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Tight Inclusion

A Large Scale Benchmark and an Inclusion-Based Algorithm for Continuous Collision Detection

Bolun Wang*, Zachary Ferguson*, Teseo Schneider, Xin Jiang, Marco Attene, Daniele Panozzo

(*Joint first authors)

ACM Transactions on Graphics, 2021

An overview of the results of our study of different CCD methods run on 60 million queries (both vertex-face and edge-edge). For each method, we show the number of false positives (i.e., the method detects a collision where there is none), the number of false negatives (i.e., the method misses a collision), and the average run time. Each plot reports results in a logarithmic scale. False positives and negatives are computed with respect to the ground truth computed using Mathematica [Wolfram Research Inc. 2020].


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We introduce a large-scale benchmark for continuous collision detection (CCD) algorithms, composed of queries manually constructed to highlight challenging degenerate cases and automatically generated using existing simulators to cover common cases. We use the benchmark to evaluate the accuracy, correctness, and efficiency of state-of-the-art continuous collision detection algorithms, both with and without minimal separation.

We discover that, despite the widespread use of CCD algorithms, existing algorithms are either: (1) correct but impractically slow, (2) efficient but incorrect, introducing false negatives which will lead to interpenetration, or (3) correct but over conservative, reporting a large number of false positives which might lead to inaccuracies when integrated into a simulator.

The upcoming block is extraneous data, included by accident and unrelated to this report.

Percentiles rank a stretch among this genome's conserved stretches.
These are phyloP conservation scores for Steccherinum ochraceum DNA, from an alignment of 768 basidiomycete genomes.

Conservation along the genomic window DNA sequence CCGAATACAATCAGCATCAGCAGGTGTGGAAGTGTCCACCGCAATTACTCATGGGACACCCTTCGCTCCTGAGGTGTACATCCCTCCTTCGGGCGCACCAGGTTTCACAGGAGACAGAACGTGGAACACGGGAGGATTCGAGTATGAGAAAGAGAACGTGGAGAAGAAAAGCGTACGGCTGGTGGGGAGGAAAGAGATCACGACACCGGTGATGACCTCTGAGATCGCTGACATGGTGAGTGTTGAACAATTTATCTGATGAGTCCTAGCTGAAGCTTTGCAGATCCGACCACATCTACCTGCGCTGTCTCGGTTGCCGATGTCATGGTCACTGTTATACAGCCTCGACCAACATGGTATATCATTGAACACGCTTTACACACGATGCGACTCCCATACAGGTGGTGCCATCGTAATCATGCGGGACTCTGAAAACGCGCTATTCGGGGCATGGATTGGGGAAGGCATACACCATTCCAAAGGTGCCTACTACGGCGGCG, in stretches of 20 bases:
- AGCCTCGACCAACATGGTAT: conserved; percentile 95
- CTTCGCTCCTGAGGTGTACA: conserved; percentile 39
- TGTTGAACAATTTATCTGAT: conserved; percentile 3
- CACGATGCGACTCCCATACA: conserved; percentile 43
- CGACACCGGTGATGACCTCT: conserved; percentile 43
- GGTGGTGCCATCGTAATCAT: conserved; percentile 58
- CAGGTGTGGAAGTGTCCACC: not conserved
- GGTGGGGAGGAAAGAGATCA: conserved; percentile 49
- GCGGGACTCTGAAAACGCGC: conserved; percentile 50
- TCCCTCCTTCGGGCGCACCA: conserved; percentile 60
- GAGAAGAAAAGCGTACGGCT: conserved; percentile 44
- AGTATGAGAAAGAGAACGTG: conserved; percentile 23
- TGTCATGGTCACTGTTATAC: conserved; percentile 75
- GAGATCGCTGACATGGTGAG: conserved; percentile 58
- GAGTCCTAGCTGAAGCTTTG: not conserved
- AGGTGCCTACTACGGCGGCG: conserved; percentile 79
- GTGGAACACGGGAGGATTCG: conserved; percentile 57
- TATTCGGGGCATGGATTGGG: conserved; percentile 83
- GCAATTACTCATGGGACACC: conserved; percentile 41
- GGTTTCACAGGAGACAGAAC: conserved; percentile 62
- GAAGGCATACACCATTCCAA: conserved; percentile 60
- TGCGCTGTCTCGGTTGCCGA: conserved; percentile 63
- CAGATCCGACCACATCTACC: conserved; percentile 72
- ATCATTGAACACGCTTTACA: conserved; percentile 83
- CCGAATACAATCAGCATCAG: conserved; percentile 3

By combining the seminal interval root-finding algorithm introduced by Snyder in 1992 with modern predicate design techniques, we propose a simple and efficient CCD algorithm. This algorithm is competitive with state-of-the-art methods in terms of runtime while conservatively reporting the time of impact and allowing an explicit trade-off between runtime efficiency and the number of false positives reported.

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Inaccurate collision detection can lead to unnatural "sticking" and eventual failure when integrated into simulators (show here using IPC [Li et al. 2020]) because part of the geometry gets stuck inside. Here we show a false negative reported by the Root-Parity method of Brochu et al. [2012] causes the ball to get stuck inside the rollers. Our conservative CCD never misses collisions and so the ball can pass through the rollers without problems.

Source Code and Data

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    title        = {A Large Scale Benchmark and an Inclusion-Based Algorithm for Continuous Collision Detection},
    author       = {Bolun Wang and Zachary Ferguson and Teseo Schneider and Xin Jiang and Marco Attene and Daniele Panozzo},
    year         = 2021,
    month        = oct,
    journal      = {ACM Transactions on Graphics},
    volume       = 40,
    number       = 5,
    articleno    = 188,
    numpages     = 16


We thank the NYU IT High Performance Computing for resources, services, and staff expertise. This work was partially supported by the NSF CAREER award under Grant No. 1652515, the NSF grants OAC-1835712, OIA-1937043, CHS-1908767, CHS-1901091, National Key Research and Development Program of China No. 2020YFA0713700, EU ERC Advanced Grant CHANGE No. 694515, a Sloan Fellowship, a gift from Adobe Research, a gift from nTopology, and a gift from Advanced Micro Devices, Inc.

Last update: 2024-04-01